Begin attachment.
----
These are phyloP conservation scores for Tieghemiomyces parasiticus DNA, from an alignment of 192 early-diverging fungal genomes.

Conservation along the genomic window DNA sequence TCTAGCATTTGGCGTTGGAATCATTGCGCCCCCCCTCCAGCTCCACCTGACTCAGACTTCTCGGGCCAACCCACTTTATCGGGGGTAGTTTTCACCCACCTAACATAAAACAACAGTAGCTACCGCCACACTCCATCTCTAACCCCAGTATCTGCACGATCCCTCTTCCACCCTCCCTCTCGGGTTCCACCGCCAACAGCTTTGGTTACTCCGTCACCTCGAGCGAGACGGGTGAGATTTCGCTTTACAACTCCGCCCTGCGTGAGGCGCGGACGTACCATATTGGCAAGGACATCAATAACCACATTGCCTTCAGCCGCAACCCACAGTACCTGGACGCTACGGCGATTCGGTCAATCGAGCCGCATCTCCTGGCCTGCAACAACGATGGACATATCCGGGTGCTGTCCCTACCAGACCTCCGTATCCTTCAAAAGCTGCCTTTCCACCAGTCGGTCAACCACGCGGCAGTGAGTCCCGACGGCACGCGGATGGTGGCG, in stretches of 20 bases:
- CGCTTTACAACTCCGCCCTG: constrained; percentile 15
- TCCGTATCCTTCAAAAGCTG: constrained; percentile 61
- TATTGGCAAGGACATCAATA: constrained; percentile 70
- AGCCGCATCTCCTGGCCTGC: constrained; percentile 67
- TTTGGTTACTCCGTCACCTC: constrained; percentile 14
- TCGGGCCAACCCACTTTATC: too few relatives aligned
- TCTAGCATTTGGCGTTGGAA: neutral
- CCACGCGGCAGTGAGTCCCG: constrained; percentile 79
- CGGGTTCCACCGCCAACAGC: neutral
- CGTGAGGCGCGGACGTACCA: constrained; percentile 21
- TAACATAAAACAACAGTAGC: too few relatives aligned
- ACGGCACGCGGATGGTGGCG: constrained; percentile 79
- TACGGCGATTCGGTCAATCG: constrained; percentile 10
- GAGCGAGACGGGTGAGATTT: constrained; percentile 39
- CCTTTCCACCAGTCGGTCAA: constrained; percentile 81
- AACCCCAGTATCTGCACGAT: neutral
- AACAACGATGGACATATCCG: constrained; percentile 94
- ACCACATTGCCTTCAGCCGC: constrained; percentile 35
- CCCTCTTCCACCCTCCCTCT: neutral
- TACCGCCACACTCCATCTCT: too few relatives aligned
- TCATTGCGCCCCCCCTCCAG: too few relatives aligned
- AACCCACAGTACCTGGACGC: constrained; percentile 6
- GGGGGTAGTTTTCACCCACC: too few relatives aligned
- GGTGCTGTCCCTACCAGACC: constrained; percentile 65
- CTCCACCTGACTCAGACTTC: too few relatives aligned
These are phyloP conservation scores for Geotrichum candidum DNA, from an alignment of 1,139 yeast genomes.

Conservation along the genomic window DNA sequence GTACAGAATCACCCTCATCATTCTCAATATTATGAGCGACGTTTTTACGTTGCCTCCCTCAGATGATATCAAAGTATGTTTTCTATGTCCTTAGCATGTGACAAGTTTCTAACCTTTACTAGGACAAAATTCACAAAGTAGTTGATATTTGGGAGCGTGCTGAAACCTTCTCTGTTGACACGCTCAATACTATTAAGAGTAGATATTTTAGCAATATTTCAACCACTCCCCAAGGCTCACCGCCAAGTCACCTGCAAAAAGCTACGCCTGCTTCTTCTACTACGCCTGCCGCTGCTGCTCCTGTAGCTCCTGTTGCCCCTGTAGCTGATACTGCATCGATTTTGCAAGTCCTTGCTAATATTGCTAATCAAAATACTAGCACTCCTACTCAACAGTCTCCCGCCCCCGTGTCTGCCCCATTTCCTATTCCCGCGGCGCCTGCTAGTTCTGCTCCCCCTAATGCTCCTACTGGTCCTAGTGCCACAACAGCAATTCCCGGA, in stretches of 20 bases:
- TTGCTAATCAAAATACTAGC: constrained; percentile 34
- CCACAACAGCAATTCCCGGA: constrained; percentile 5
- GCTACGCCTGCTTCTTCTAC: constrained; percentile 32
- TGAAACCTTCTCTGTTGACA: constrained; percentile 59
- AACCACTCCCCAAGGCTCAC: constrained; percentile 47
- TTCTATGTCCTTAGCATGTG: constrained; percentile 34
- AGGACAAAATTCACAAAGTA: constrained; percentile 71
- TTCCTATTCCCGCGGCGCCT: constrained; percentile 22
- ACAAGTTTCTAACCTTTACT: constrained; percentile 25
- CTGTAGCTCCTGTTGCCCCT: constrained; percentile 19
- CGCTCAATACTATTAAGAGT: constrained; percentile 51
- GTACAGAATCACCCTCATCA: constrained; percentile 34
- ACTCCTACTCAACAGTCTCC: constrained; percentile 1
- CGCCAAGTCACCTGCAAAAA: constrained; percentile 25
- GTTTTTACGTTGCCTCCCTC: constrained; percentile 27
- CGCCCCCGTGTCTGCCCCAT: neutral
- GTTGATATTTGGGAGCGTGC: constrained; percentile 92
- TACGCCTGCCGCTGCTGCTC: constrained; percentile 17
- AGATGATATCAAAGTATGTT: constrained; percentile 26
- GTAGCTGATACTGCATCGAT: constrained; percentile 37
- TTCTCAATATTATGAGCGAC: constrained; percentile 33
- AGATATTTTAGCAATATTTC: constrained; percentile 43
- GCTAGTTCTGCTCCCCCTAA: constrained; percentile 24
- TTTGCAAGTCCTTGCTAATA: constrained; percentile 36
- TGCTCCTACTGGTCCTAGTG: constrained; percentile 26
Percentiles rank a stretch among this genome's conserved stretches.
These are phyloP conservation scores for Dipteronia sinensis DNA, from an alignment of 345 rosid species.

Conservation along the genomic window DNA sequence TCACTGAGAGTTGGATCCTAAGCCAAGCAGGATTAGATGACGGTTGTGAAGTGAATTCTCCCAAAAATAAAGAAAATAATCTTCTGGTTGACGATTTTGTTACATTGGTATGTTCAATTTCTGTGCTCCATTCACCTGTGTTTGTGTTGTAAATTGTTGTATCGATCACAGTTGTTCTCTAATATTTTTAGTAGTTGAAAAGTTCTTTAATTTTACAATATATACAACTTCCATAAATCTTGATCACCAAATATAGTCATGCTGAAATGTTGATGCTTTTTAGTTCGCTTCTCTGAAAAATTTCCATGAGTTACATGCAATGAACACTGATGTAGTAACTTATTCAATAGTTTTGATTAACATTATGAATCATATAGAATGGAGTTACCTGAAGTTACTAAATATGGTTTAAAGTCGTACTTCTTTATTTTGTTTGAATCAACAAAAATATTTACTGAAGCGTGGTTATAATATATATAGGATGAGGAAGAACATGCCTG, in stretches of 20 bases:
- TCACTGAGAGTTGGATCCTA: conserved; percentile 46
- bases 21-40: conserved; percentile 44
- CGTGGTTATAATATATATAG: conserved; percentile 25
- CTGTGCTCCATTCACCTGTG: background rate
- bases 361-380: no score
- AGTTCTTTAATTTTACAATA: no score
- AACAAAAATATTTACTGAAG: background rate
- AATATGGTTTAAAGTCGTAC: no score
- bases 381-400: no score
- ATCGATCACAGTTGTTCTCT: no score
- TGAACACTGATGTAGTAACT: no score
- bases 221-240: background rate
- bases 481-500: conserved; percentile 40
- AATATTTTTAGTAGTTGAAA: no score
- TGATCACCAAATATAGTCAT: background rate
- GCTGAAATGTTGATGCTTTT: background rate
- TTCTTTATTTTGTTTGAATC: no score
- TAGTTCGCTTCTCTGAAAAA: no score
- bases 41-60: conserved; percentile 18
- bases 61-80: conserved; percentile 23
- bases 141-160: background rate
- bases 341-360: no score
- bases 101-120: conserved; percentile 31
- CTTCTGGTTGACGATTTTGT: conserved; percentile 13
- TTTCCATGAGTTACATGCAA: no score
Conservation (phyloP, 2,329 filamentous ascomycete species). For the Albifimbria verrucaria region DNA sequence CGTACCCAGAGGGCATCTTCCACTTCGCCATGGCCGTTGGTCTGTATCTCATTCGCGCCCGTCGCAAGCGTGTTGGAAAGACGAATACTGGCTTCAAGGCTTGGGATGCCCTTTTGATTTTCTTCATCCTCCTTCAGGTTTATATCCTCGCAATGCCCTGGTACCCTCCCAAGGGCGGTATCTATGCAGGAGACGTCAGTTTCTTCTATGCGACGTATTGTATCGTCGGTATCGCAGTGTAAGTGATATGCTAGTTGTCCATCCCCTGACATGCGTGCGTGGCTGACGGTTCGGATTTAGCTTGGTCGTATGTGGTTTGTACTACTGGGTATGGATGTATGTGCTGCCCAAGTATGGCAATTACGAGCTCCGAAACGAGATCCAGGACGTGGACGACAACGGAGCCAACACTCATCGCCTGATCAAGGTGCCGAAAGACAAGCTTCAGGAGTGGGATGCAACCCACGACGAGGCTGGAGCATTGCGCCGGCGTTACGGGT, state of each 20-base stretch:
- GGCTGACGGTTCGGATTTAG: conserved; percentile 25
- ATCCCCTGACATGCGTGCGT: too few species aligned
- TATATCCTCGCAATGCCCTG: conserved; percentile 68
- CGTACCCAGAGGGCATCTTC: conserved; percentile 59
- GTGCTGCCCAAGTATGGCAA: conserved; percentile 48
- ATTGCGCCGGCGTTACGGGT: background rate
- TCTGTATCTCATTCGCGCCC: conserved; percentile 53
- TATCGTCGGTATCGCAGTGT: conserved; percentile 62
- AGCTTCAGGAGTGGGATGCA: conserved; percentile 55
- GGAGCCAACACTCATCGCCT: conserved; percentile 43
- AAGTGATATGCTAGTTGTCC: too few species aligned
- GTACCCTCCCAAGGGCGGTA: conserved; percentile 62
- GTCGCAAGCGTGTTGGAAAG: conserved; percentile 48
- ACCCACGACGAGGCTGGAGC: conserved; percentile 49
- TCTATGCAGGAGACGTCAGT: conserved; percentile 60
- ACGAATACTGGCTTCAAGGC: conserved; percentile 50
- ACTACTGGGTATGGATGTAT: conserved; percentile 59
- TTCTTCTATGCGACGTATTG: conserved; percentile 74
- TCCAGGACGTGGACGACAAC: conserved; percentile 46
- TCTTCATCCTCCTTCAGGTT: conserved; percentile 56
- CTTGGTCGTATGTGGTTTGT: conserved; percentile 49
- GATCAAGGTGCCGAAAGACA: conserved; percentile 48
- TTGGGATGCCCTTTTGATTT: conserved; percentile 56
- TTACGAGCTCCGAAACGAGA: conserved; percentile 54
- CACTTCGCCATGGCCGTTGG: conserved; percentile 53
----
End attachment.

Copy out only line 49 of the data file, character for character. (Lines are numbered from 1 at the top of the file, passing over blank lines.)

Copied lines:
- GTAGCTGATACTGCATCGAT: constrained; percentile 37